Thursday, November 26, 2009

Lessons I Learned From Cornbread Dressing-Part 3

3. Taste all along the way.
Just because you prepared a Sunday lesson numerous times, never assume you have arrived.  Seasoning really makes good dressing great dressing.  Ask yourself, "What;s happening in the lives of my class members that may cause me to add something different to this week's lesson?"  In order to answer this question I have to know where each class member is spiritually, emotionally and experientially.  Testimonies from class members add the freshness that a great lesson deserves.  Testimonies require early preparation.  If you know of an appropriate testimony from a class member, ask them ahead of time to share part of their story.  If we make each lesson distinctive, class members won't have problem remembering the point of the discussion.  When seasoning, use fresh ingredients.

My Lesson from Cornbread Dressing- Part 2

2. Begin combining dry ingredients.
There are some essential, non-negotiable, parts to good corn bread dressing: hand rubbed sage, white cornbread, and fresh vegetables. When preparing for Sunday's Lesson there are three non- negotiables to preparing to teach God's Word: Pure Mind, Teachable Spirit, Servant's Heart. There are other factors such as study tools, visual aids, or object lessons which help color the final presentation, but the preparer must himself be prepared. Each lesson that is presented to your class takes on the flavor of the preparer's life. You wouldn't think of using a dirty bowl or a filth- crusted spoon to prepare the dressing, but often that is what happens if we ignore the personal preparation. Before combining ingredients, make sure the very purest mind. spirit and heart are first presented to God. Your lesson, whether basic or detailed, will be more palatable to the learner.

More in the next blog...

Wednesday, November 25, 2009

My Lesson from Cornbread Dressing

This year I made some cornbread dressing for my Oldest Son's Fire station in Galveston. Usually Papaw did this, but we couldn't coordinate schedules. I learned a lot about lesson preparation from my experience this year with cornbread dressing.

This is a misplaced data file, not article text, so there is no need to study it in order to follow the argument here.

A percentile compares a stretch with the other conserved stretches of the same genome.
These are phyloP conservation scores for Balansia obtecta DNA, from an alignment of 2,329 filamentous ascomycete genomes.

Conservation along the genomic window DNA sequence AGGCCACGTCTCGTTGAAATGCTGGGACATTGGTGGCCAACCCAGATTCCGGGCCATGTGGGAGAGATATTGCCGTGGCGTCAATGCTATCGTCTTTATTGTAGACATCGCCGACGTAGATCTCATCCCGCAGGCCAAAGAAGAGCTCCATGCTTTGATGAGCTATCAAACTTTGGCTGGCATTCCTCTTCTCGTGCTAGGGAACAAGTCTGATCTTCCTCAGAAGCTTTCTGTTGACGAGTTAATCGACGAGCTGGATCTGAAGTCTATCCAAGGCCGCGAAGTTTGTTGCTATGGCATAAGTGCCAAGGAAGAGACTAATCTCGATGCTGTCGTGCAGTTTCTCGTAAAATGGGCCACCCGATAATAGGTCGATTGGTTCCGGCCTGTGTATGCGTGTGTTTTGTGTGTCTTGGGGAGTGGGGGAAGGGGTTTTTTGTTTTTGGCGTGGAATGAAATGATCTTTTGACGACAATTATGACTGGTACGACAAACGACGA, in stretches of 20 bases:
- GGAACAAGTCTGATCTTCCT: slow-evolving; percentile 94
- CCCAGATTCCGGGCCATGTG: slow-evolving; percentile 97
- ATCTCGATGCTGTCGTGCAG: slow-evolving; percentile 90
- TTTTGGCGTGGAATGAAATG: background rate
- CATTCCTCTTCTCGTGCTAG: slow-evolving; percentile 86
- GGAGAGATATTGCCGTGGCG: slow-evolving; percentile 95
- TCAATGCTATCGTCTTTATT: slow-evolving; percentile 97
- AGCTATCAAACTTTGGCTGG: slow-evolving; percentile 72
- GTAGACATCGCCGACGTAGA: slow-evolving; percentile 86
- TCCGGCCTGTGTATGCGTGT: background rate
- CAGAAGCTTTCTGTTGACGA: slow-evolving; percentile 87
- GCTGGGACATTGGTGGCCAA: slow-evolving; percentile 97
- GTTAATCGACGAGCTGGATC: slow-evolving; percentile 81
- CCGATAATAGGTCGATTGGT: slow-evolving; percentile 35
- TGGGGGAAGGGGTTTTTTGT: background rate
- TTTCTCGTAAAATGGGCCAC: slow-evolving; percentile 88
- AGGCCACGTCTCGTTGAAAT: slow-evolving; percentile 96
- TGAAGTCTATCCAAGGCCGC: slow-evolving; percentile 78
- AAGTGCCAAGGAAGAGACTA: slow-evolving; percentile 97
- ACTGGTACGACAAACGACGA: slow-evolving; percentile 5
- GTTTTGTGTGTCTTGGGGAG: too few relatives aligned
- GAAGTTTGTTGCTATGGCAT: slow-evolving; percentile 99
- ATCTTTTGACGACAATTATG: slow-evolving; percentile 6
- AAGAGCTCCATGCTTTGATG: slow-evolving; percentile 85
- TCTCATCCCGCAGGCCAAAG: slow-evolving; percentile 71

1. Start with a basic recipe. Before I even approach a Sunday's Lesson, I get a sense of where it appears to be heading. Dad had written a vague list of ingredients and some directions, but I knew what the dressing tasted like in past years and that's what guided me. I knew I needed to start early and gather the ingredients before I even started combining items. Each week, I usually begin lesson preparation on Sunday night or Monday morning. Just reading through the passage and the lesson plan is how I start.

More in the next blog...

Tuesday, November 24, 2009

Intentional Involvement

How do I involve more class members in the serving/learning experience? For those who chose to sit silent, try handing out pre-made questions about the lessons. Pick questions that require a little more of an answer than "Yes. no, or I dunno." Give each member a sheet with ALL the numbered questions on them. At appropriate times, ask, "Who'll read question 1?" Give time for silence to chose a "volunteer." After they have read the question, give the reader the "right of first refusal" in commenting on the question. They don't have to respond, but offer them this option. After a few times of using this method, you might just demonstrate to some how simple it is to facilitate discussion. You may even discover an apprentice leader.

What about serving? How can I help more people to serve?

Ask this question: "Is there something I am doing that someone else could do?" What about reading announcements? Taking prayer and praise requests? Attendance? Follow-up calls on absentees or guests? Look for ways to share the load rather than hogging the road. Everything we do should be significant. If it isn't, why are we doing it? Give significance by sharing.
Some people aren't leaders because they were never given the opportunity to lead.